Originally Posted by chucky7
Are you talking about feeler #1
or feeler #2
is 15" driver, 1200W amp, 10Hz tuned in Cap 2400's cabinet, $1,999 + shipping.
is 15" driver, 2400W amp, 10Hz tuned, 24" H x 18" W x 20" D, $2399 + shipping.
Both are aimed at the people who want to spend less than Cap 2400 ($2499 + shipping).
Originally Posted by muscles
Honestly, I don't think either are particularly a good idea. JTR subs are pricey as it is because they are no compromise subs, for a very niche demographic. Those aren't significant enough discounts to steer the type of person JTR attracts away from a Cap2400. Once you consider the cost of those lower end JTR subs with shipping the competition has much more to choose from that will most likely have more output above 16hz. Chasing the low frequency dragon is never going to be cheap and those that do should realize this and save up for a big boy
I know that Jeff is intent on pursuing the 10Hz niche, but as the cabinets, woofer, or amplifier power get smaller, 10Hz makes less and less sense to me. If as Can suggested, Jeff wants to bring back a version of the Cap 1400, with whatever size driver, in whatever size cabinet, I would suggest that he allow the port tune to be up in the 14Hz or higher range.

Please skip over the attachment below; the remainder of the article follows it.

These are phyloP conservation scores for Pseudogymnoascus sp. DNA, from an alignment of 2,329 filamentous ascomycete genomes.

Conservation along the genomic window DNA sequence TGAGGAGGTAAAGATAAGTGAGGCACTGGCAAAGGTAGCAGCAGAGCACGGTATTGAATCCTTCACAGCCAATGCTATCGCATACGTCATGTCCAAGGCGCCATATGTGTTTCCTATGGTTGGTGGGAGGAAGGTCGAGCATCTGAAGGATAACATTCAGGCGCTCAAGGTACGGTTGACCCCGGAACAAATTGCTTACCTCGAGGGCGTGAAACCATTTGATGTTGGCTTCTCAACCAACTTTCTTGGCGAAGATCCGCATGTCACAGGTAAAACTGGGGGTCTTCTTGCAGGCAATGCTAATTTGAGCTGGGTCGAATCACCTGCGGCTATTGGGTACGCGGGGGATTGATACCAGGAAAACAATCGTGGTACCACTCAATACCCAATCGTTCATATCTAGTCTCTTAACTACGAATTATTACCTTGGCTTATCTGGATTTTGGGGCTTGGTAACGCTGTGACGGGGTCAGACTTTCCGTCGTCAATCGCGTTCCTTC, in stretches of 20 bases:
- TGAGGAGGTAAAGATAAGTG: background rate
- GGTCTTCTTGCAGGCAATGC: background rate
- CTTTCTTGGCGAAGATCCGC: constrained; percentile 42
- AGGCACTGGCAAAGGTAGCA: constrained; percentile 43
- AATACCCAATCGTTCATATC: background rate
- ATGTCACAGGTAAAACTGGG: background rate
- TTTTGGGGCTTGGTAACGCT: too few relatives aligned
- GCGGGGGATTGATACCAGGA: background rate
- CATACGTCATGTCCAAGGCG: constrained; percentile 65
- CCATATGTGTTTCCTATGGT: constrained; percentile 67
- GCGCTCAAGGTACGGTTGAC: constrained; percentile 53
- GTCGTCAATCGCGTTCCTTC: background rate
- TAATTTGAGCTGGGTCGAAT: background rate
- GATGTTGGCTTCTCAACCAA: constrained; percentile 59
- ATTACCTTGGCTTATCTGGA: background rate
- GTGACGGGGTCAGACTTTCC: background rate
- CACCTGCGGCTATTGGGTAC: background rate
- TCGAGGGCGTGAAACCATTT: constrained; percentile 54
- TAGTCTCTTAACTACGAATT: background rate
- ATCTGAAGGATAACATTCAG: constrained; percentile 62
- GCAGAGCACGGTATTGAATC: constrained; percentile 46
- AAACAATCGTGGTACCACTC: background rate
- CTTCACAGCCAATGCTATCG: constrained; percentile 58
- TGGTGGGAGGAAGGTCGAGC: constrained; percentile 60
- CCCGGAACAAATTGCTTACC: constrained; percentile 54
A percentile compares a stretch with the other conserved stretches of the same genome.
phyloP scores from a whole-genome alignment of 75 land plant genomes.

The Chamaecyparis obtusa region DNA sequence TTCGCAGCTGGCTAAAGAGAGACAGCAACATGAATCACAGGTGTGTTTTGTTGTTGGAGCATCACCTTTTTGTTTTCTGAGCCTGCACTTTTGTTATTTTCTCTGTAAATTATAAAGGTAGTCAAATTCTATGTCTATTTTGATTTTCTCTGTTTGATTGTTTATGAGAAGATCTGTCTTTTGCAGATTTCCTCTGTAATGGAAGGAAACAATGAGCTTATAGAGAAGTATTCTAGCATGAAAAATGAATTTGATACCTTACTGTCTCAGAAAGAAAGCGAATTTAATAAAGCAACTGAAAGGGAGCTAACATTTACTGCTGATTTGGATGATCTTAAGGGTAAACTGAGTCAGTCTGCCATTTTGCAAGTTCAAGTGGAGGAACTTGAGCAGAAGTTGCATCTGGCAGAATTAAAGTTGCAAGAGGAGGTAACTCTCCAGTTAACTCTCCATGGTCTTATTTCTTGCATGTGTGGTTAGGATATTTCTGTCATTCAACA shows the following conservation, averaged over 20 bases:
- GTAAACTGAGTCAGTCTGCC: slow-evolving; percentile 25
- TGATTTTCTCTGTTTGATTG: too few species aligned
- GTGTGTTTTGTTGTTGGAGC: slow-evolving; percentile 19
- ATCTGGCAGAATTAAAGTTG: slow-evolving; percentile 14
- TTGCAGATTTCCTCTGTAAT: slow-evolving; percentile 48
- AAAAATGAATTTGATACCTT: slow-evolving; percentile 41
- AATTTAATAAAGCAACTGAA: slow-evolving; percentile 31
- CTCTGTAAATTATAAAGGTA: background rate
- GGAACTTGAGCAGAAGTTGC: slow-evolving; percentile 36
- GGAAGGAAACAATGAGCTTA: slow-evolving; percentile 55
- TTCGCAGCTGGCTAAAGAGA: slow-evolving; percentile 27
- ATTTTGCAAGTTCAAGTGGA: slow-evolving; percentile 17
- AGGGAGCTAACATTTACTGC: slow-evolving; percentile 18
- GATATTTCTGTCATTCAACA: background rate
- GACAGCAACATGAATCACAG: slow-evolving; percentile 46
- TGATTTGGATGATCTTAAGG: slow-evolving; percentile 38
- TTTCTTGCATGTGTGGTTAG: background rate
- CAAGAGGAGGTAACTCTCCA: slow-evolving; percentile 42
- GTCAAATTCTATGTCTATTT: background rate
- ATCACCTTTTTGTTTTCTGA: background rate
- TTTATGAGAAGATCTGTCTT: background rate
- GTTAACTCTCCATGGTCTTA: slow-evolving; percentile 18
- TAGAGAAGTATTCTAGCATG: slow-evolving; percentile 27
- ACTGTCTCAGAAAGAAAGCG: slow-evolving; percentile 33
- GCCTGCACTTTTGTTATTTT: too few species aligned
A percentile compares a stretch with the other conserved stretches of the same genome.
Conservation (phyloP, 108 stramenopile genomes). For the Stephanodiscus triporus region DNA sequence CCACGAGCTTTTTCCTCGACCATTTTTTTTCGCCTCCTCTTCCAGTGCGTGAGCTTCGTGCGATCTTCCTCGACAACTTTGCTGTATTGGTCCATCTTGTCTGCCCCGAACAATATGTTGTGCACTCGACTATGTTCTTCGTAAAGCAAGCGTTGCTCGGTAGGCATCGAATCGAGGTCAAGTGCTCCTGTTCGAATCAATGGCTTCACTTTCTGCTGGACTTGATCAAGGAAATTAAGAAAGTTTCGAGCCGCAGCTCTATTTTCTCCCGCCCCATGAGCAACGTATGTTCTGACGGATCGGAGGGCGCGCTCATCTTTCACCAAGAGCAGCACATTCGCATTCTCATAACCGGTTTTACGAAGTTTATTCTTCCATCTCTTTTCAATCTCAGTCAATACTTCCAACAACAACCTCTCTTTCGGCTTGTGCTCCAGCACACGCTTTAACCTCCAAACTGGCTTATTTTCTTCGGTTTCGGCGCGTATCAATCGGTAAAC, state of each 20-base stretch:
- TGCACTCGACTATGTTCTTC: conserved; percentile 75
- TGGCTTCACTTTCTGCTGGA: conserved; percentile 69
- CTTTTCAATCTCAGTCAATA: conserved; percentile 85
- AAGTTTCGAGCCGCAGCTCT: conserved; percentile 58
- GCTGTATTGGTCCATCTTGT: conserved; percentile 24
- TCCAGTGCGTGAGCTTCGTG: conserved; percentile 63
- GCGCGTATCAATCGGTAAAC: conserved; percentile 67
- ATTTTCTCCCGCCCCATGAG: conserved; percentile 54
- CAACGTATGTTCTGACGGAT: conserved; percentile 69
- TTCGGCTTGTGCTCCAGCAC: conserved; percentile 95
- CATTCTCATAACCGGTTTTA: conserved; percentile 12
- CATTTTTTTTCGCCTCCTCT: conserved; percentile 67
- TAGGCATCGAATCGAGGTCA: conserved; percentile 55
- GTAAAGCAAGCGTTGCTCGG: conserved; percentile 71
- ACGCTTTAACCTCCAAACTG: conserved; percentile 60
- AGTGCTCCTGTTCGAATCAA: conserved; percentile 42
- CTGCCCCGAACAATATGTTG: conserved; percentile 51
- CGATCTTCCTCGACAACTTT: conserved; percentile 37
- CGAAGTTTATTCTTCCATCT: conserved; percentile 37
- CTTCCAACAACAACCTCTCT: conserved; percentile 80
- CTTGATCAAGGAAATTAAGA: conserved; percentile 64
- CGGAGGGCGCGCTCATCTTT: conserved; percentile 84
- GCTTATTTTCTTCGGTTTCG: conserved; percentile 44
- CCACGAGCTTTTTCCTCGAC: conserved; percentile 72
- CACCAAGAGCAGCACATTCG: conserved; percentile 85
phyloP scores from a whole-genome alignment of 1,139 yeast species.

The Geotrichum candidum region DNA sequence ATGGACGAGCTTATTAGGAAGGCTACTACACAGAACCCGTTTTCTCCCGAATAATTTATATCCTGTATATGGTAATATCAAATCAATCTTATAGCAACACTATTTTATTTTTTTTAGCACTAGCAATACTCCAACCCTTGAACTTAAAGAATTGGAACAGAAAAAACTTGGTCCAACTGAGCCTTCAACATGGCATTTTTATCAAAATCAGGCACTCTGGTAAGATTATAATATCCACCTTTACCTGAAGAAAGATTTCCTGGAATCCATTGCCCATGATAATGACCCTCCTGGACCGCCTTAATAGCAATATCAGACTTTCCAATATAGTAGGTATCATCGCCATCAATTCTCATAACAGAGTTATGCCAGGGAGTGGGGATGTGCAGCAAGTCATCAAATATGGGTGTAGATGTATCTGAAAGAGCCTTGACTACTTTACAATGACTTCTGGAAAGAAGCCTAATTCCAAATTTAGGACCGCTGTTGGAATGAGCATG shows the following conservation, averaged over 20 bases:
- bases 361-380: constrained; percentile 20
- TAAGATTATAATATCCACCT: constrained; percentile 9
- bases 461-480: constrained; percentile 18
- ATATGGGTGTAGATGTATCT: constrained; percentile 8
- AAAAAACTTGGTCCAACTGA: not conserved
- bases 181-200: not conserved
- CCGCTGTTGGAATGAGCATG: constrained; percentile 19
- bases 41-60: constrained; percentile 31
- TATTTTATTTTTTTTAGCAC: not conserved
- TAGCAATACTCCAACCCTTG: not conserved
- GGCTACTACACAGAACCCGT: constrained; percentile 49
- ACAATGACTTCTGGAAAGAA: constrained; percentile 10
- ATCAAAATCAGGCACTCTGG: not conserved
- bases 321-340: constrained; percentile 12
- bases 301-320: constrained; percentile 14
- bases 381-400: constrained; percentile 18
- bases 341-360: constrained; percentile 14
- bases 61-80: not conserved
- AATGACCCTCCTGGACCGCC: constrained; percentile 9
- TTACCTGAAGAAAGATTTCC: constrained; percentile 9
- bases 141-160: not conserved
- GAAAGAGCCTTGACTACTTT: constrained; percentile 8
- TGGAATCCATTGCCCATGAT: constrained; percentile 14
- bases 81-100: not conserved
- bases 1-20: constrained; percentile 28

I remain convinced that there is no practical difference between a 10Hz port-tuned Cap 2400ULF, and a 14Hz port-tuned Cap 2400ULF, except for some slight redistribution of SPL from about the >15Hz range to the <15Hz range. Side-by-side, I doubt that anyone could tell the difference with 99.9% of available content.
As any new model JTR subs become more economical and less powerful, the idea that they will pair well with much more powerful JTR subs, just because they have the same port tune, becomes more far-fetched to me. The DSP used in the more powerful subs will be very different from the DSP used in the much less powerful ones, even if the port tunes are the same. And, they may be difficult to integrate even with measurement capability and independent DSP.
I like the fact that JTR still produces a Cap 118HT, with an 18Hz port tune. That gives people very clear choices between the higher-tuned (18Hz), greater mid-bass 118, and the lower-tuned, greater low-bass Cap 2400's. (The Cap 4000ULF is in a class by itself.) It seems to me that if he wants a smaller, less expensive model, he should go up in tuning point, and make certain that he is getting a little more mid-bass and >15Hz bass, in the process, rather than still trying to hit the 10Hz niche with a smaller less powerful sub.
Of course, some potential buyers may be captivated (pun intended) by the idea of having a small and relatively inexpensive 10Hz subwoofer. But, I don't know that I would encourage that idea too much. I tend to agree that 10Hz is mostly for the bigger subs, and it costs something to achieve in a meaningful way.